Rob Mahoney of SI.com on Serge Ibaka: “A rim-protecting big man is a valuable commodity in the NBA, but a rim-protecting big man capable of handling himself on the perimeter in a crunch is the pro basketball equivalent of the holy grail. Ibaka still has a long way to go before his rotational speed and instincts are really up to snuff, but it’s good to see him handling switches on the perimeter with a bit more balance. Over the last few seasons, Ibaka’s block-chasing made him one of the easiest bigs in the league to lose with a pump fake. Yet in a few select situations so far this season, Ibaka is staying grounded when guarding perimeter types, and using his length and height as an effective deterrent.”
Beckley Mason of ESPN.com says OKC’s taken a step back: “That’s what happens when you lose your second best player. Yeah, I said it! The question is “for how long?” OKC still has five months to regain its bearing and Martin looks like he’ll efficiently buoy the bench. But without Harden aboard, Durant and Westbrook must do a better job of steering the offense to positive possessions.”
Jeff Goodman of CBSSports.com’s mock has Shabazz Muhammed going sixth. That’s potentially in the territory OKC would be picking. If you haven’t seen anything from Muhammed, take a look. He’s left handed and kind of looks like someone we’ve seen before.
Matt Moore of CBSSports.com on “narratives of the week” in his Baseline Awards: “Russell Westbrook is the worst thing ever and should have been traded instead of James Harden.” I almost wish this would have happened so that Westbrook could completely destroy teams as the man on his team and there wouldn’t be questions about why he’s not passing to his teammate who likes to manage his shot volume and doesn’t establish position.”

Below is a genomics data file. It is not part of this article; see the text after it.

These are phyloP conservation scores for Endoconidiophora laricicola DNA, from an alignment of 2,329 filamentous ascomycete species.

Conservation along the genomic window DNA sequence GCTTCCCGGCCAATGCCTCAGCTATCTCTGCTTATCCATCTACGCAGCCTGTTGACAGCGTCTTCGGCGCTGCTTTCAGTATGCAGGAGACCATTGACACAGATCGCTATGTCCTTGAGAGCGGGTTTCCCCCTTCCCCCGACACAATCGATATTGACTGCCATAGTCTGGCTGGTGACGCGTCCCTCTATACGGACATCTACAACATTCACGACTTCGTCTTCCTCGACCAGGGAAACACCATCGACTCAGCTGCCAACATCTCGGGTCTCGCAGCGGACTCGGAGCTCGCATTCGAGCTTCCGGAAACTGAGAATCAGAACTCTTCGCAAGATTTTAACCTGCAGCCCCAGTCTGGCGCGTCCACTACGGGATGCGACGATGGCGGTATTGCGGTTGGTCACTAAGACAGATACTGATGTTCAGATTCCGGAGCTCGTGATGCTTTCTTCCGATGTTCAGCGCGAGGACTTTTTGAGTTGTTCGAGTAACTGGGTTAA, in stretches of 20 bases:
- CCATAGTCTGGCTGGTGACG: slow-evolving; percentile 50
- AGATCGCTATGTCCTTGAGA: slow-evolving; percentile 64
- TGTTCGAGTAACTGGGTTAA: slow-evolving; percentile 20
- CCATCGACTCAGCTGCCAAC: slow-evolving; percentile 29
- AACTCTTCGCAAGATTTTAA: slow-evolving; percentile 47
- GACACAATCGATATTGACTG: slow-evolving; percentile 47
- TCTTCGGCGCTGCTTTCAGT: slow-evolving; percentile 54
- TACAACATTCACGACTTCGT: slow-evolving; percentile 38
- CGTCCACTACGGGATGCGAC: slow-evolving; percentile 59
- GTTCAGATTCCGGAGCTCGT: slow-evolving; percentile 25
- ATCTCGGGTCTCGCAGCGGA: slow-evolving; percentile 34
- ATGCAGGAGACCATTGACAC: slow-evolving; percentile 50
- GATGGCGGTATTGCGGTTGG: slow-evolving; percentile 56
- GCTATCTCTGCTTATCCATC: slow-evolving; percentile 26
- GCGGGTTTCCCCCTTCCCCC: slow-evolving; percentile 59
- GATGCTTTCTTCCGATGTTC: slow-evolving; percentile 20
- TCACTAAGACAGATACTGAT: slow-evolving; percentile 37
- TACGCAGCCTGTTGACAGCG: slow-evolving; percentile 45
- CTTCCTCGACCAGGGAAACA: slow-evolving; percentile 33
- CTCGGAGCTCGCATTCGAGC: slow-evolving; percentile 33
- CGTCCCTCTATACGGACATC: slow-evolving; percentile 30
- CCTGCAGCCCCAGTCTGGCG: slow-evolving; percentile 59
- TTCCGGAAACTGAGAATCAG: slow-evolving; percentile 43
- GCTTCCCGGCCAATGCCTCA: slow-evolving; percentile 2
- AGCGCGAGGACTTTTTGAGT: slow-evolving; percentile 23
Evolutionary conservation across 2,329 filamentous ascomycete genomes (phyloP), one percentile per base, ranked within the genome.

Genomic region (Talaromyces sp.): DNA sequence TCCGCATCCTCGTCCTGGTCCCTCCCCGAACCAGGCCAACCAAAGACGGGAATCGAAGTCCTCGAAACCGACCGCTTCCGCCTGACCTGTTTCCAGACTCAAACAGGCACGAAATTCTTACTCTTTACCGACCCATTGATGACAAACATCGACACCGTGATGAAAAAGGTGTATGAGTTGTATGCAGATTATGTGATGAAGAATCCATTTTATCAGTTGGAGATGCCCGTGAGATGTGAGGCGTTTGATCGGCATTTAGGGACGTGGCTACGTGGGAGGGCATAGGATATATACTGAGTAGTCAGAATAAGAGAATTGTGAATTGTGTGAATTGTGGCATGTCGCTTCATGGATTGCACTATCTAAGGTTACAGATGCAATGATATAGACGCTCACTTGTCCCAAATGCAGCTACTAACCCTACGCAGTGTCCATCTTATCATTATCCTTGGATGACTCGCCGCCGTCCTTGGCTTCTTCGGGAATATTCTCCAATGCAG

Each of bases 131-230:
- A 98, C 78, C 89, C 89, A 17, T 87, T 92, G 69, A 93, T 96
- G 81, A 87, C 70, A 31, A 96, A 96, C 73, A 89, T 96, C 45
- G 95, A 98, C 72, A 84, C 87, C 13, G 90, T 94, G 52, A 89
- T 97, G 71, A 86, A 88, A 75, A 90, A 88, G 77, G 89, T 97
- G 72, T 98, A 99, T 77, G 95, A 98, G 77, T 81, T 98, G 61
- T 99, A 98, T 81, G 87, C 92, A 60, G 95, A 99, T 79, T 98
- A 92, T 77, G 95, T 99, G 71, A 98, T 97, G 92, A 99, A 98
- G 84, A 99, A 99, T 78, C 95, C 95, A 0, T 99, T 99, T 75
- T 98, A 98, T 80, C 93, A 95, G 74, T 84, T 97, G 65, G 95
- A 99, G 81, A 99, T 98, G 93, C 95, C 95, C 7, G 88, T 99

Ben Golliver of SI.com on Harden: “He was a top-five player at his position in terms of overall offensive efficiency last season and he’s a career 37 percent three-point shooter, so there’s plenty of reason to believe that he can keep his scoring average closer to 30 than 20 now that he’s fully unshackled. That would put him square in the middle of the scoring champ race; Durant and the Heat’s LeBron James, perennial contenders for the award, should emerge as the other favorites, but both have high-usage teammates who have helped cap them out around 28 points per game over the last two seasons.”
Berry Tramel: “It’s been fairly push-button the last couple of years. You knew who was coming in and when. Barring foul trouble, you could set your watch by it. And if this team had simply traded James Harden for Kevin Martin, it might have the same neatness. But with three members of OKC’s second unit — Harden, Nazr Mohammed and Daequan Cook — gone, and with Eric Maynor back as the backup point guard, Brooks is still experimenting.”
Marc Stein of ESPN.com’s power rankings: “Three games post-Harden, two deflating L’s and two sightings already of the PG known across the Twitterverse as Bad Russell. Good thing I didn’t write “things can only get better from here” in this space as I originally planned on the Monday after the trade/OU’s loss to Notre Dame.”
Tom Haberstroh of ESPN.com if Harden’s an alpha: “So, what was Harden’s scoring rate per 36 minutes with just Durant? 22.8 points on 49 percent shooting over 250 minutes. And with just Westbrook? 22.3 points on 55 percent shooting in just 63 minutes, an admittedly very small sample size. The subtraction of one ball-dominant star from the equation added nearly 10 points to Harden’s scoring rate. This makes sense, but it’s helpful to actually put numbers behind the “sharing the ball” concept. And now, here comes the juicy part: Examining Harden as the alpha dog, when he was released from the shackles of Durant and Westbrook’s ball-dominancy. What was Harden’s scoring rate when he was the clear No. 1 option last season?”
If you missed yesterday’s Thunder show on The Spy, you can listen to it here.